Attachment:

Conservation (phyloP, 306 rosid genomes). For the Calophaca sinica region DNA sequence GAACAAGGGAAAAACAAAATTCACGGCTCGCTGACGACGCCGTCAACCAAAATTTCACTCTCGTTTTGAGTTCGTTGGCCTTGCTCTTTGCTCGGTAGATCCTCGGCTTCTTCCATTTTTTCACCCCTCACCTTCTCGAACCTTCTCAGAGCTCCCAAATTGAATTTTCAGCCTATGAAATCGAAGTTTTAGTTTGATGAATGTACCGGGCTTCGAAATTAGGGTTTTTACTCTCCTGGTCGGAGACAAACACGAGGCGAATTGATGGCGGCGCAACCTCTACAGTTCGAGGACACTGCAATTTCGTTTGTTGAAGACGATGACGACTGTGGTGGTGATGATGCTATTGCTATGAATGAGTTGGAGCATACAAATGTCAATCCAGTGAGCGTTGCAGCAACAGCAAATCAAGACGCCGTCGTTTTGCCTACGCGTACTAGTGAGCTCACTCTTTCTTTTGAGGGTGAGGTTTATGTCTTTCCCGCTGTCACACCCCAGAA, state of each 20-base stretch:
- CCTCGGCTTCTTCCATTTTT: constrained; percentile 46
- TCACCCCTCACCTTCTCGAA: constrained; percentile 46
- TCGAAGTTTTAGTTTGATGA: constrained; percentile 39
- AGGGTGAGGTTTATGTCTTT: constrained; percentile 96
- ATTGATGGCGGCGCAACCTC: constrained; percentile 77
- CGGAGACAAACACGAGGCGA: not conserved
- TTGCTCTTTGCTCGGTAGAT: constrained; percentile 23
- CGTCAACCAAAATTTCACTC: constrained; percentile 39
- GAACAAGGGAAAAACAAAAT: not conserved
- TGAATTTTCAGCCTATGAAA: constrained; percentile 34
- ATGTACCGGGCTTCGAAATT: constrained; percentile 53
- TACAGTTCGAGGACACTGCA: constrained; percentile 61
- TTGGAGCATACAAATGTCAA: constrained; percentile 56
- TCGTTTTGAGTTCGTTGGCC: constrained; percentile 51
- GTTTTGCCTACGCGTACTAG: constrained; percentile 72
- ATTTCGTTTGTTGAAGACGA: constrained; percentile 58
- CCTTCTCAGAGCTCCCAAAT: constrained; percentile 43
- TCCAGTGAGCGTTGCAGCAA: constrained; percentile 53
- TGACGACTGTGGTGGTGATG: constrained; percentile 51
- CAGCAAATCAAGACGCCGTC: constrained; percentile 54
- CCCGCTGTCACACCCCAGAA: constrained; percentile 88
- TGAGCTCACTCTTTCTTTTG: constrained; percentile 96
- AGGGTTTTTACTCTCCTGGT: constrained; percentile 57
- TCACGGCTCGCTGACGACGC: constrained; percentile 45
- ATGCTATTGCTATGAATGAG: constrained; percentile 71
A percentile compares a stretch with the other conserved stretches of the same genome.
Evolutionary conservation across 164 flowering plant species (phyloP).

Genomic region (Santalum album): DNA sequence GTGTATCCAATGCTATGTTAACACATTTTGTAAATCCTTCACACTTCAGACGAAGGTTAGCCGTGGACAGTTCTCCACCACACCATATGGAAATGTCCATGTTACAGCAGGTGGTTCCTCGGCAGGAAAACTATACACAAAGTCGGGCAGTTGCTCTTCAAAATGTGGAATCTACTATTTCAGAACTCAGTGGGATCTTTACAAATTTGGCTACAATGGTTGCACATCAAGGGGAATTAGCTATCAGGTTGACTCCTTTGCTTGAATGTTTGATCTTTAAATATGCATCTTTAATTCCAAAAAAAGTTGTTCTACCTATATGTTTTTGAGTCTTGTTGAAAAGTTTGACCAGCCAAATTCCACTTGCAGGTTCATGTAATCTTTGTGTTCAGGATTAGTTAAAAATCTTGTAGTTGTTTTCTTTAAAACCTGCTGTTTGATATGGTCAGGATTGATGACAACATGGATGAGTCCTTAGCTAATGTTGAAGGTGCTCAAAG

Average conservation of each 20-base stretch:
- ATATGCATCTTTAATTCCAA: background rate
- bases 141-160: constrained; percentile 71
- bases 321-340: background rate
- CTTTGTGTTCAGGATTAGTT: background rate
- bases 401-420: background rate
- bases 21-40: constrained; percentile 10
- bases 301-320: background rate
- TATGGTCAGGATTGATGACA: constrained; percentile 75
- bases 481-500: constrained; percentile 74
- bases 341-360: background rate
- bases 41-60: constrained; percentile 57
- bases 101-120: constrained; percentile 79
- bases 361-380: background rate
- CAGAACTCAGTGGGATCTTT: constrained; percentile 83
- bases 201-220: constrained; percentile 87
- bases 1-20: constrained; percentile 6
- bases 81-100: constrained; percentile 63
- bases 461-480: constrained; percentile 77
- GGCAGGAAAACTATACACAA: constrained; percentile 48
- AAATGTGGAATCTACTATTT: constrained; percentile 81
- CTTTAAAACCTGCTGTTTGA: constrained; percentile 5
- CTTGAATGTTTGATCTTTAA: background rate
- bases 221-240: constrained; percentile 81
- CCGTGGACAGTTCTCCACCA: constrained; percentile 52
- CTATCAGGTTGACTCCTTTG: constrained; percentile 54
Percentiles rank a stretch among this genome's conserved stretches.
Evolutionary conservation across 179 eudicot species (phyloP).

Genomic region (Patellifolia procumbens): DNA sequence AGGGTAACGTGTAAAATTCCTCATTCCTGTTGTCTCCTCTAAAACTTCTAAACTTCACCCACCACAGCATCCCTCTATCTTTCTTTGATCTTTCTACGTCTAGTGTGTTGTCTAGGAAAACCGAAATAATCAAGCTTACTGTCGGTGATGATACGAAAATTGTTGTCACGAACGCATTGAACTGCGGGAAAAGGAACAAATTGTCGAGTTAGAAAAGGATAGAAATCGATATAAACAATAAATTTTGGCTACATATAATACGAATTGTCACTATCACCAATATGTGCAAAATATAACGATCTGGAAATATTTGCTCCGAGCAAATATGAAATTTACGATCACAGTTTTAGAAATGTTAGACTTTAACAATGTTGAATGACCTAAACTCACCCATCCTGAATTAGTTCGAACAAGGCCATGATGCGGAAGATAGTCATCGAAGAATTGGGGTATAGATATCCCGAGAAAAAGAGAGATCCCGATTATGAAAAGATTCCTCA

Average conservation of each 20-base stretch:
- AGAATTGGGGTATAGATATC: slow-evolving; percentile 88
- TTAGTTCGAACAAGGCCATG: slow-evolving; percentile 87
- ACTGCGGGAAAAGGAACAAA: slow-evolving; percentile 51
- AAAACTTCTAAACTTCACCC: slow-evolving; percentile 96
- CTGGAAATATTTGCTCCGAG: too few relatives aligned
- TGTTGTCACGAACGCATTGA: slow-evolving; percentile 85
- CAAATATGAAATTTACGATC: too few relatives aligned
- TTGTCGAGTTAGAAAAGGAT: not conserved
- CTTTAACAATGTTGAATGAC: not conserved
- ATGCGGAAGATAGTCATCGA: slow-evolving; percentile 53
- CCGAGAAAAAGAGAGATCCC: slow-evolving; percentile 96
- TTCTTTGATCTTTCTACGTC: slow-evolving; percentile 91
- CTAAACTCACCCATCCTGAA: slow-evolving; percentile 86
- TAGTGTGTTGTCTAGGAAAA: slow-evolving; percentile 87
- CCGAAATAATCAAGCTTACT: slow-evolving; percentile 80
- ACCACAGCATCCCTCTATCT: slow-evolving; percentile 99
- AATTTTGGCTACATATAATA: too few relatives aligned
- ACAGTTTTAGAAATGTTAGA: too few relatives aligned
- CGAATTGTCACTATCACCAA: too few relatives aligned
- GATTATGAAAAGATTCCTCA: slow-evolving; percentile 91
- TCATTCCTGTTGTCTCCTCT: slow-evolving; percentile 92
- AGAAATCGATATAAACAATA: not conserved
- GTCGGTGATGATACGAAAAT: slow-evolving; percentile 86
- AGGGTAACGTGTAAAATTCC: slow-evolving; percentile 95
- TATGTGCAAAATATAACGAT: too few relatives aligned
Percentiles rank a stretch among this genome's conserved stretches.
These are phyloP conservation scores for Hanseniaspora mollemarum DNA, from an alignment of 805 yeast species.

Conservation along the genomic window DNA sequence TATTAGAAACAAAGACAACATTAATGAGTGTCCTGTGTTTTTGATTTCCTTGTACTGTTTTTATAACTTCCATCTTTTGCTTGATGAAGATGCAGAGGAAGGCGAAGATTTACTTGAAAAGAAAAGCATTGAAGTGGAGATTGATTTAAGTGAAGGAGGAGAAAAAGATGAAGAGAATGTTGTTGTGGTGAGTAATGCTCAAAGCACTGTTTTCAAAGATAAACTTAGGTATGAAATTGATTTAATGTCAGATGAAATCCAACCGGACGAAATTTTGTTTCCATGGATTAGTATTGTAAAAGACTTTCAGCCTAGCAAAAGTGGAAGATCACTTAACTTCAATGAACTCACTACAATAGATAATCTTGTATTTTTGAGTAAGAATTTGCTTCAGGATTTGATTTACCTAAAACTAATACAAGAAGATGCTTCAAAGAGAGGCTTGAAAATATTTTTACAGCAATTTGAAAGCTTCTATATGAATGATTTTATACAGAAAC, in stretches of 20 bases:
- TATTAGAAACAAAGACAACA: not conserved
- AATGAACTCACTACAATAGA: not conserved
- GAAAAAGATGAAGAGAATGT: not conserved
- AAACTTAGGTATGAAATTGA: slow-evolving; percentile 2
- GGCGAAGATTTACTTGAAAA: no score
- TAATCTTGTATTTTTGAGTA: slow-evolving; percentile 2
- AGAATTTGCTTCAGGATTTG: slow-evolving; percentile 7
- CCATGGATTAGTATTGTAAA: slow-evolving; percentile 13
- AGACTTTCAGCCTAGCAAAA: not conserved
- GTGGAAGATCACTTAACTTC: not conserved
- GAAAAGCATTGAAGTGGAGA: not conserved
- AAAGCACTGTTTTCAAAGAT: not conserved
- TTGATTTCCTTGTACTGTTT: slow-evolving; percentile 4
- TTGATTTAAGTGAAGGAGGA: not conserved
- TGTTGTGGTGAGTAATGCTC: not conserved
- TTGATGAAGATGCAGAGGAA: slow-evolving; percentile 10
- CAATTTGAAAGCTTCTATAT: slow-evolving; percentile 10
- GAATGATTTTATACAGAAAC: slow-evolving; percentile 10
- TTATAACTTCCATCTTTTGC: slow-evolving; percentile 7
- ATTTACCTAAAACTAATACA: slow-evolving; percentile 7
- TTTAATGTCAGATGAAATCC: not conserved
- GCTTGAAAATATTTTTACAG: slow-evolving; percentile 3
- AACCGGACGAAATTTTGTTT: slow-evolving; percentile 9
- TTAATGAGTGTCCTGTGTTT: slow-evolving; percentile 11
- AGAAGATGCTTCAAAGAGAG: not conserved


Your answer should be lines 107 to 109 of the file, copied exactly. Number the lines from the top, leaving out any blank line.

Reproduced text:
- ATTTACCTAAAACTAATACA: slow-evolving; percentile 7
- TTTAATGTCAGATGAAATCC: not conserved
- GCTTGAAAATATTTTTACAG: slow-evolving; percentile 3